Lilith Mahmud and Tom Boellstorff

Pride is an opportunity to think about the past, present, and future, a chance to reflect on personal journeys and societal transformations. We honor Pride in June in commemoration of the 1969 Stonewall uprising in New York City, which marked a turning point in the movement for LGBTQ+ rights. Pride parades across the United States have since become joyous celebrations of our community’s beauty, creativity, and love of life. Like other persecuted groups who now have months dedicated to their heritage and memory, LGBTQ+ folks have in some ways been embraced by dominant American politics and its corporate sponsors. The very existence of Pride is a sign of how far we have come.

Yet the reality is far more sobering. It is both ironic and deeply disappointing, for instance, that at the beginning of this month, the Orange County Board of Supervisors voted to ban Pride flags on county property. This was accomplished indirectly, by allowing only government and military flags to be flown, but the debate clearly stemmed from a desire to erase LGBTQ+ citizens–not to mention undocumented queer people and migrants–from the imagined community of the polity. Despite fundamental political victories like the right to marry, visit our loved ones in the hospital, or adopt children, queer people are still marginalized in the United States.

As LGBTQ+ faculty, we celebrate Pride in recognition of the very real strides that make it possible for us to teach at UC Irvine without hiding who we are, but also as a time to name ongoing forms of discrimination that impact our LGBTQ+ students and colleagues. With regard to sexual orientation and gender identity, oppression is deeply linked to silence and invisibility, which in turn feed shame, isolation, and violence. So how do we come together in shared struggle, and imagine new forms of solidarity?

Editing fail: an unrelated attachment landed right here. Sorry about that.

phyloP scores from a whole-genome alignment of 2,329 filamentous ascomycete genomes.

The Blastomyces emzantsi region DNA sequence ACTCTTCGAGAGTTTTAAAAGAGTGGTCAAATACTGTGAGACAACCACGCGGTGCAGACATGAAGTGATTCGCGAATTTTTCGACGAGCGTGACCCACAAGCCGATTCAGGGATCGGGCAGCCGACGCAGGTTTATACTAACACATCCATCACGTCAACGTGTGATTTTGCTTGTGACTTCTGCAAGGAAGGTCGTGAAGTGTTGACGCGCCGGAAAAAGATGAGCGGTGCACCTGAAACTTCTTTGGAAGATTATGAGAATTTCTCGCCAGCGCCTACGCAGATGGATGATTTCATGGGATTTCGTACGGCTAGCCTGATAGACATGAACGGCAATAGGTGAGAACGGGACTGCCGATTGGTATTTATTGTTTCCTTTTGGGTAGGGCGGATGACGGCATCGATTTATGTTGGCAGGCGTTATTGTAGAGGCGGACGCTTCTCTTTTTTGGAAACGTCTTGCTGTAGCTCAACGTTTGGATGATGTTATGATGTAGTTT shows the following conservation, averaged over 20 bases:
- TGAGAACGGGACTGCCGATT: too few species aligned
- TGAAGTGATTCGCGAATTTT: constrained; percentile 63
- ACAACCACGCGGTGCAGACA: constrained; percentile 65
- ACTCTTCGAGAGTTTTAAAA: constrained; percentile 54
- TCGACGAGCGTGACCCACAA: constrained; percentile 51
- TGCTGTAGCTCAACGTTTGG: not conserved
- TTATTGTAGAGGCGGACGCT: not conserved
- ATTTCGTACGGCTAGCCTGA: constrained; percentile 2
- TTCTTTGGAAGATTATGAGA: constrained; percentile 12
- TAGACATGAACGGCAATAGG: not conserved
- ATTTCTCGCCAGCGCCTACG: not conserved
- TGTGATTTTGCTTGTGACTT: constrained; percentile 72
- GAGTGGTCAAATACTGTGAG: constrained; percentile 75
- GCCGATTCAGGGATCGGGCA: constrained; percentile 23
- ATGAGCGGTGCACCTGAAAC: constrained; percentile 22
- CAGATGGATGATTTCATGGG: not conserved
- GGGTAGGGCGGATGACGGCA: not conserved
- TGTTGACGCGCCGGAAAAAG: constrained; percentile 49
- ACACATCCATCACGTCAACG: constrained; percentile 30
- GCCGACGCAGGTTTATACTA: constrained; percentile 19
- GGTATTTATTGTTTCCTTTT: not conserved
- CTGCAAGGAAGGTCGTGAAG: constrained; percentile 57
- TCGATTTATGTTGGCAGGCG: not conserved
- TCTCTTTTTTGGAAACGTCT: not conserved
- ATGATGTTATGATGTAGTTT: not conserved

At a time when people are told to “vote with your wallet” and consumer capitalism too often passes for resistance, even at Pride events, we remember that buying rainbow commodities from one corporate store and avoiding chicken sandwiches from another may not be the path to liberation that our ancestors paved. Let’s not forget that the Stonewall riots erupted in response to police brutality against queer communities of color, and police violence is one of the defining civil rights issues of our time. Long before the Movement for Black Lives was formed, it was transgender Black and Latina women who led the way, alongside queer people of all races, in the LGBTQ+ fight for all of our lives. From poverty to mass incarceration, food insecurity, migration, discrimination in healthcare, employment, and housing, lack of access to legal papers, or physical and emotional violence, LGBTQ+ issues today are as diverse and as numerous as our community. This Pride month, let’s expand our definition of what counts as a queer issue. And let’s honor the legacy of Stonewall by recommitting ourselves to intersectional resistance against all forms of oppression.

Lilith Mahmud is an associate professor of anthropology at UC Irvine who earned a Ph.D. in anthropology from Harvard University and specializes in feminist anthropology and critical European studies. Tom Boellstorff is a professor of anthropology at UC Irvine and fellow of the American Association for the Advancement of Science. Boellstorff earned a Ph.D. in anthropology from Stanford University and specializes in research surrounding digital culture, sexuality, globalization, nationalism, language, and HIV/AIDS.

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